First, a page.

It's probably the Cinderella aspects of these stories that's so appealing, with the contrasts between misery and joy brought to a child-size level. In these books, our sympathy is won not because of gothic cruelty, but through more everyday problems: not fitting in, feeling misunderstood, loneliness. For Alice, "life at the State Home and School had been like a glass of tepid water, comfortable, harmless, but meaningless and aimless." "We have plenty to eat and good clothes to wear and we don't have to work any more than is good for children of our age,"says Jane. "And yet...there's a board fence, and we can't see over. I don't think people ought to be shut up behind board fences, even for their own good, do you?" And of course, "the worst thing is not having anybody belonging to you."

The rewards, also, are child-sized--not great wealth and palaces, but comfortable homes with loving people. Often there are new friends and wonderful new things to discover: the secret post office tree and sledding hill in Runaway Alice, or the fishing boats in Sensible Kate.

These books may have been very much of their time; certainly very few have survived in print. In truth, most of them don't have the depth or memorable qualities of more lasting books. But if you can find them in a library or in a pile of old Scholastics, they are still thoroughly cozy and comfortable reads. (8-12)

Jacob's Rescue by Malka Drucker and Michael Halperin. Bantam, 1993; Yearling, 1994 (0-4404-0965-9) $4.99 pb

Stories about Jewish children who were hidden during the Holocaust are generally triumphant, but the happy ending of this tale is distinctly bittersweet--perhaps because the story is true. Jacob, and later his brother David, are taken in by a Polish family, to become like their own sons. When the war is over, the reward for the family's bravery is to lose the children they've grown to love.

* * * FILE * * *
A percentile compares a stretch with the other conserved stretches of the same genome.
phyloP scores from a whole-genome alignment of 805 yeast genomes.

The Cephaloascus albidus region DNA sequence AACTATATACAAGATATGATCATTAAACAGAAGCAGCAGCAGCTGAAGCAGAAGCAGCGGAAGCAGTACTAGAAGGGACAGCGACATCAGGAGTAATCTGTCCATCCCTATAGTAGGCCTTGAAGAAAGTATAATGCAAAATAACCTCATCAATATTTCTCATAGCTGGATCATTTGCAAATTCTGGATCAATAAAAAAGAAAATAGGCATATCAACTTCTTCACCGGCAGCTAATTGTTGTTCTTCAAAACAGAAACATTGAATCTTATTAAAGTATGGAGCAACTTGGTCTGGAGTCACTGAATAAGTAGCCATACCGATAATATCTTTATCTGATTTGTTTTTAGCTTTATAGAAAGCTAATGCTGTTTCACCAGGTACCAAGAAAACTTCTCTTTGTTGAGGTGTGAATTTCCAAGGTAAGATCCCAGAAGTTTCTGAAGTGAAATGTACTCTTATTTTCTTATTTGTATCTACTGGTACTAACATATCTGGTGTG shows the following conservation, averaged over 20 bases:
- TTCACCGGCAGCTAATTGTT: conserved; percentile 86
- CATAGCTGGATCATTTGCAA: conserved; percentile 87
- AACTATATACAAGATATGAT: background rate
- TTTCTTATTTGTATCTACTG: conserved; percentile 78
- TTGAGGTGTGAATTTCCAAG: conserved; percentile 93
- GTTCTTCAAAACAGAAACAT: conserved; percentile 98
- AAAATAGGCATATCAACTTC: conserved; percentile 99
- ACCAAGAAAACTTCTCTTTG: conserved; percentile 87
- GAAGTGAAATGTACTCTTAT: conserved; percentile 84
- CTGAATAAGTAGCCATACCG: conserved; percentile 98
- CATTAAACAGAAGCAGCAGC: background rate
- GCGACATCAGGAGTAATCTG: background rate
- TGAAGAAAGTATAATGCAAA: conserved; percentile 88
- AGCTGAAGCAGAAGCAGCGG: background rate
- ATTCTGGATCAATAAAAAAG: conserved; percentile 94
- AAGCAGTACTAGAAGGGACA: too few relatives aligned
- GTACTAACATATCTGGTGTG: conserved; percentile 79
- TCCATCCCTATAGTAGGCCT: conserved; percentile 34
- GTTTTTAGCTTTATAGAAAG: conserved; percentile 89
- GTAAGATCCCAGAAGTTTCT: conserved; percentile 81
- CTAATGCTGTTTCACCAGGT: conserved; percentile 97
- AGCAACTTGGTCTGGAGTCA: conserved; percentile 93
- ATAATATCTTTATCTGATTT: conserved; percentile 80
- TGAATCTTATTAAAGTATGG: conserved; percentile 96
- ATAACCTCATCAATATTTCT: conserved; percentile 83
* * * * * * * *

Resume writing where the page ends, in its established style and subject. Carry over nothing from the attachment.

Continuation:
This story has so much inherent drama, it's a shame it isn't better told. The narrative is simplistic, and the genuine tragedy of the family division is ultimately glossed over. (10-12)

Out of the Blue Sarah Ellis. Simon & Schuster, 1994 (0-689-80025-8); Groundwood, 2001 (0-888-99236-X) $5.95 trade

The normal throes of adolescence are made even more difficult for eleven-year-old Megan when her mother reveals that she had once given up a baby for adoption--and Megan and her little sister have a 24-year-old half-sister. A sympathetically told story, with interesting characters. (9-13)

The Witch Family by Eleanor Estes. Illustrated by Edward Ardizzone. Harcourt Brace, 1960; (0-15-298572-7); 2000 (0-15-202604-5) $17.00; (0-15-202610-X) $6.00 trade pb

For everyone who needs a copy of this book--that is, everyone who doesn't already have one--this is one of the nicest editions I've seen since the original. I still miss Ardizzone's cover, which is a real beauty, but this new one is a nice change from the more serious covers of recent editions, depicting the witch characters in lively, comic watercolors. And as always, the important thing is that the original illustrations are still included.

Although it's not a "picture book," The Witch Family served much the same function as one for me, because I learned from it how to make pictures that went with stories. I don't remember many picture books from my childhood; even when very young I was more likely to concentrate on words. The Witch Family sent me on a drawing/storytelling binge that made up for lost time.

It's easy now to see why this book inspired so much creativity: pictures and stories are very powerful in The Witch Family. The heroine, Amy, loves to draw and also loves to hear stories about "Old Witch"; one day the two passions inevitably combine, as Amy decides to draw Old Witch banished to a glass hill as punishment for her wickedness. From that point on, Old Witch is real, and really banished, and the rest of the book is about her attempts to break out of Amy's control; meanwhile, Amy's increasing sympathy for Old Witch's loneliness results in the formation of an entire witch family, including Amy's counterpart, Little Witch Girl. Ardizzone's delicate yet vigorous pen & ink illustrations stand in place of Amy's drawings, showing us exactly what she wanted to convey in each memorable scene.